It's Not About the Distro

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This summer, I'm changing our entire 250+ workstation infrastructure from Fedora to Edubuntu. Under the hood, our computers will be very, very different. Not a single one of my users, however, will notice.

Last year, I kept Fedora, but switched the desktop manager from IceWM to XFCE. There was mass chaos, and many of my users were so confused, they couldn't believe they were using the same computers.

For a non-techie person, a computer is only what you see when you log in. While diversity and options are well and good, it does make our job as "Technology Evangelists" more difficult. Think about the number of different window managers in common use. With Windows, you get (1) choice. With OSX, you get (1) choice. One of the wonderful things about Linux is the number of choices you get, but it is truly a double edged sword. How many drastically different desktops can you name off the top of your head? Things like (I'll miss a ton, I know):

  • KDE
  • Gnome
  • Enlightenment
  • IceWM
  • XFCE
  • WindowMaker

I have no intention of starting a Gnome/KDE/other war, but sometimes I wish all the desktop managers for Linux weren't so good! There is no obvious winner, and some are better than others in given situations. Again, that's a strength of Linux. It's just too darn good!

If world domination is truly the desire of the Linux community, our vast number of options will slow us down. I'm not suggesting we standardize, or have a Desktop Deathmatch (fun though that may be) -- but it's silly to pretend we don't struggle a bit because of our diversity.

Superiority is such a burden.

______________________

Shawn Powers is an Associate Editor for Linux Journal. You might find him chatting on the IRC channel, or Twitter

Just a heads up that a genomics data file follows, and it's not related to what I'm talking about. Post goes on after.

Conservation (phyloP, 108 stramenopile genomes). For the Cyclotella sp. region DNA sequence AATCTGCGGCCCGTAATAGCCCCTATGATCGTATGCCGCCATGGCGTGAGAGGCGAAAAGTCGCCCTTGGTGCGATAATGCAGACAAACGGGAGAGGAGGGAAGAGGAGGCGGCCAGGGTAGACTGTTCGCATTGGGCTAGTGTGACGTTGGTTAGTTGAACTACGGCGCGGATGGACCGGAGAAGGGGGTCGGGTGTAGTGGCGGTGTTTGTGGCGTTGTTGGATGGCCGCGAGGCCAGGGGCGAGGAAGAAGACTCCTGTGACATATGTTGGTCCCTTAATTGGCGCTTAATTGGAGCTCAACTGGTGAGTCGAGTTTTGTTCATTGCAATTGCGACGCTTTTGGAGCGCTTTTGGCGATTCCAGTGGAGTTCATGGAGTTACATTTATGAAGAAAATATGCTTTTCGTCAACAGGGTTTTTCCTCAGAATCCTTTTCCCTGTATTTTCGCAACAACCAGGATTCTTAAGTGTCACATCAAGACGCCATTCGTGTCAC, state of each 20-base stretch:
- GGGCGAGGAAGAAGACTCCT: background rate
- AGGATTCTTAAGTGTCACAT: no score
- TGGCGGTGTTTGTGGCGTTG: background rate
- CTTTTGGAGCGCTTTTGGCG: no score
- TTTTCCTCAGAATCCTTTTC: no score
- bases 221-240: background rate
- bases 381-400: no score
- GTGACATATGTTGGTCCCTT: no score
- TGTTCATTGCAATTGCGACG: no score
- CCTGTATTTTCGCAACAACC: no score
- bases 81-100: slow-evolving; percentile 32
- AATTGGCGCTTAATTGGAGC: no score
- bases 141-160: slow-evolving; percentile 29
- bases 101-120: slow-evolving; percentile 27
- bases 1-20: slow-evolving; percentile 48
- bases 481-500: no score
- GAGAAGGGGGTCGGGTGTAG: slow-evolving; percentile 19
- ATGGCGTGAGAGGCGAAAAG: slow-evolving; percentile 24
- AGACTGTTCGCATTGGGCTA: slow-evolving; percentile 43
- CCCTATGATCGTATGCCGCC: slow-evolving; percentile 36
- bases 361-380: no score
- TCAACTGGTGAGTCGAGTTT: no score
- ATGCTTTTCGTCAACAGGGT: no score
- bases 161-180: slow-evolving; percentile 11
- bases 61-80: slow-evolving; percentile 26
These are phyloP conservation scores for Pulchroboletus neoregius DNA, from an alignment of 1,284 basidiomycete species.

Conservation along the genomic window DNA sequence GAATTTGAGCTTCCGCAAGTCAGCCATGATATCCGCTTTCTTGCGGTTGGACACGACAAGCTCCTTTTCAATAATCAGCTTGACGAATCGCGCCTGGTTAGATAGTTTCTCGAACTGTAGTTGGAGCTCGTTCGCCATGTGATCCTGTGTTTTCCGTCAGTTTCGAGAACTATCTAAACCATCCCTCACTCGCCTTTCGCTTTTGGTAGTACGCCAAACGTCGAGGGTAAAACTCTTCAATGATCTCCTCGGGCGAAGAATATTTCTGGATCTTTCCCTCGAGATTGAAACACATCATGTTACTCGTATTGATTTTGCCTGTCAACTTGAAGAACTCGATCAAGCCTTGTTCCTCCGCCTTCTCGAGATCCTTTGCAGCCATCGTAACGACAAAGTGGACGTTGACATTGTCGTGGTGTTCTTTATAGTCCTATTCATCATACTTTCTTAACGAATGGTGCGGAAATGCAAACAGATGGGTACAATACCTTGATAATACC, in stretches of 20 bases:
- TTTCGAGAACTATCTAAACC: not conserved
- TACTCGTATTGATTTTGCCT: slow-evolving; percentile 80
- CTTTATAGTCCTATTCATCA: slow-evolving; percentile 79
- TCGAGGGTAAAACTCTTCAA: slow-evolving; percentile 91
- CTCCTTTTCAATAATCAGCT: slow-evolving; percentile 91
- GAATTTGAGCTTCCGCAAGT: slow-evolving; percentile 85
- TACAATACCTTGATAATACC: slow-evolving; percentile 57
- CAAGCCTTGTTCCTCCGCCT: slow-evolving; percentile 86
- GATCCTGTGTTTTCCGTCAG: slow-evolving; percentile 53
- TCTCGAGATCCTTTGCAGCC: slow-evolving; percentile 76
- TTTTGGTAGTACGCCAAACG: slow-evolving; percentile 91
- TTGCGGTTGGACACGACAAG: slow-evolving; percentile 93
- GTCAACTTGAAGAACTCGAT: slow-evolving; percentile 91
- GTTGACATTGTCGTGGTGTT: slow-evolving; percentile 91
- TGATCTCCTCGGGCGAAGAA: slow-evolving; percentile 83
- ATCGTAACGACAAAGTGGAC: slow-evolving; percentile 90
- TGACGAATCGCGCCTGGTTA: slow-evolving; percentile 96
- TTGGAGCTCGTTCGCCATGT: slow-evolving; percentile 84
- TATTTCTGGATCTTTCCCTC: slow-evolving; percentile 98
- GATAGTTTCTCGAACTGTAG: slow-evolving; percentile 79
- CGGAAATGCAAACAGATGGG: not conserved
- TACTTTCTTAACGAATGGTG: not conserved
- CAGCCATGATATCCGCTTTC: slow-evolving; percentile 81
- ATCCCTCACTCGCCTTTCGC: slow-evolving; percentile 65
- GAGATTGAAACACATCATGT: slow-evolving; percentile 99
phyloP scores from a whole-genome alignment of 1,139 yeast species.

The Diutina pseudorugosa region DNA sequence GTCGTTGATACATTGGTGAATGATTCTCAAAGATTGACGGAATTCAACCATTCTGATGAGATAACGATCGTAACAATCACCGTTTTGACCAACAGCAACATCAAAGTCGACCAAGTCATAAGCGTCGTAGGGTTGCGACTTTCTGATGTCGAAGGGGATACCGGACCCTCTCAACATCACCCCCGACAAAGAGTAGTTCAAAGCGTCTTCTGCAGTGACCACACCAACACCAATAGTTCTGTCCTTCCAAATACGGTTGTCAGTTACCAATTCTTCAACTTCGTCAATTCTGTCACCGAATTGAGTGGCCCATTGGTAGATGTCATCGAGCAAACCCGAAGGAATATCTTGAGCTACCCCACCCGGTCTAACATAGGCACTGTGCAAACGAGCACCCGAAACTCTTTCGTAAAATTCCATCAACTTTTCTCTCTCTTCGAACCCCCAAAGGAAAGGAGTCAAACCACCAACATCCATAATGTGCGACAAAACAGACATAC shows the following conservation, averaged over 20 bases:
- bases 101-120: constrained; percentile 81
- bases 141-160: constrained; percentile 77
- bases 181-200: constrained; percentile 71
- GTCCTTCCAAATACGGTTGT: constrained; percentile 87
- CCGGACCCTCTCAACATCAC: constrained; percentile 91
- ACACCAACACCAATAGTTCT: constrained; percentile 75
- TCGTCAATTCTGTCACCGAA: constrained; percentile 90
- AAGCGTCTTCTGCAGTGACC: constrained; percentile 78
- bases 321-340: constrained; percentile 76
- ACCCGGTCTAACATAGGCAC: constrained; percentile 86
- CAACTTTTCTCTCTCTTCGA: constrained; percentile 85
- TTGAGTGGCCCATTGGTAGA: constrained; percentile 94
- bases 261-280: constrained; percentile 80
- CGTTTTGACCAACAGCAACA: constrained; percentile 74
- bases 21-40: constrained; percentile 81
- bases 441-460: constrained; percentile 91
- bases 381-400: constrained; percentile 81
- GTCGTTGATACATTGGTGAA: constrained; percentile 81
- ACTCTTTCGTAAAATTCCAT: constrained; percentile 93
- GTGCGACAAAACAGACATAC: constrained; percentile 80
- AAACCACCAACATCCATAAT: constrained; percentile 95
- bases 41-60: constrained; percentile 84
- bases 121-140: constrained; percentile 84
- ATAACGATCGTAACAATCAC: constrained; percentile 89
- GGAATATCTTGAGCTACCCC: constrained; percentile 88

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Alex Stone's picture

As a fairly new user of Linux, i was initially overwhelmed by the choices available, and enthusiastically experimented with the various options. It would be fair to say, as a former Win and Mac user, that my perspective was one of pictures, as rightly or wrongly we're driven that way by commercial intent. It's a lot easier to get people interested if they like the pictures, and human nature aside, the 'others' have been keen to put as much or more into presentation, than they are good code. The same could also be said of some Linux window managers, but this isn't necessarily a bad thing, in what seems a global linux community intent towards saving as many commercial os users from pain and sufference. I'm all for different choices, but i don't think it's a coincidence that the most user friendly window managers are those that most emulate commercial counterparts.
I also think this is about learning curve. If a young game wielding tyro has cut his teeth on the Win paradigm, he or she may feel they have paid their dues, so to speak, and see a different paradigm as somehow going backwards, or on the more extreme end, an 'insult' of assumption that they'll have to learn all over again. Many people can also be inherently lazy, so the task of relearning is beyond them by choice, and apathy. Then there's cool, and the application of it in front of peers. Are the window managers 'cool?'
The right click menu wielding tribe might think so, as they operate gleefully within a minimalist environment, gleefully crying out with a roar of success as they minimize the impact on machine resources further. That's ok, and objectively, very sensible for those who enjoy that sort of thing, but for the average user, quite possibly boring, and perceived as intimidating.
There's little doubt KDE and Gnome propelled linux into the ordinary household box, and with the advent of Ubuntu, Suse, etc., the average win and mac driven user has never had it so good for a genuine, easy to use, linux alternative. But with the glut of window managers, many specific to a particular task or workflow, we're fighting the 'one pic per box' mentality so profitably engineered into the heads of Mr. and Mrs. Joe average, and all the little averages. That's hard to counter when profit is at stake, and recent developments within the sulfuric labyrinth of the big evil show there's no sign of that abating. So where to from here? Does linux as a community continue to innovate, offering many alternatives?. I hope so. but i also wonder if a 2 stage approach would be useful here. A common, or default 'face' to represent, as an identifiable brand, the linuxOS, with a secondary stage for users who wish to venture further and explore other faces, once they've tucked the slippers a little more comfortably under the tux desk.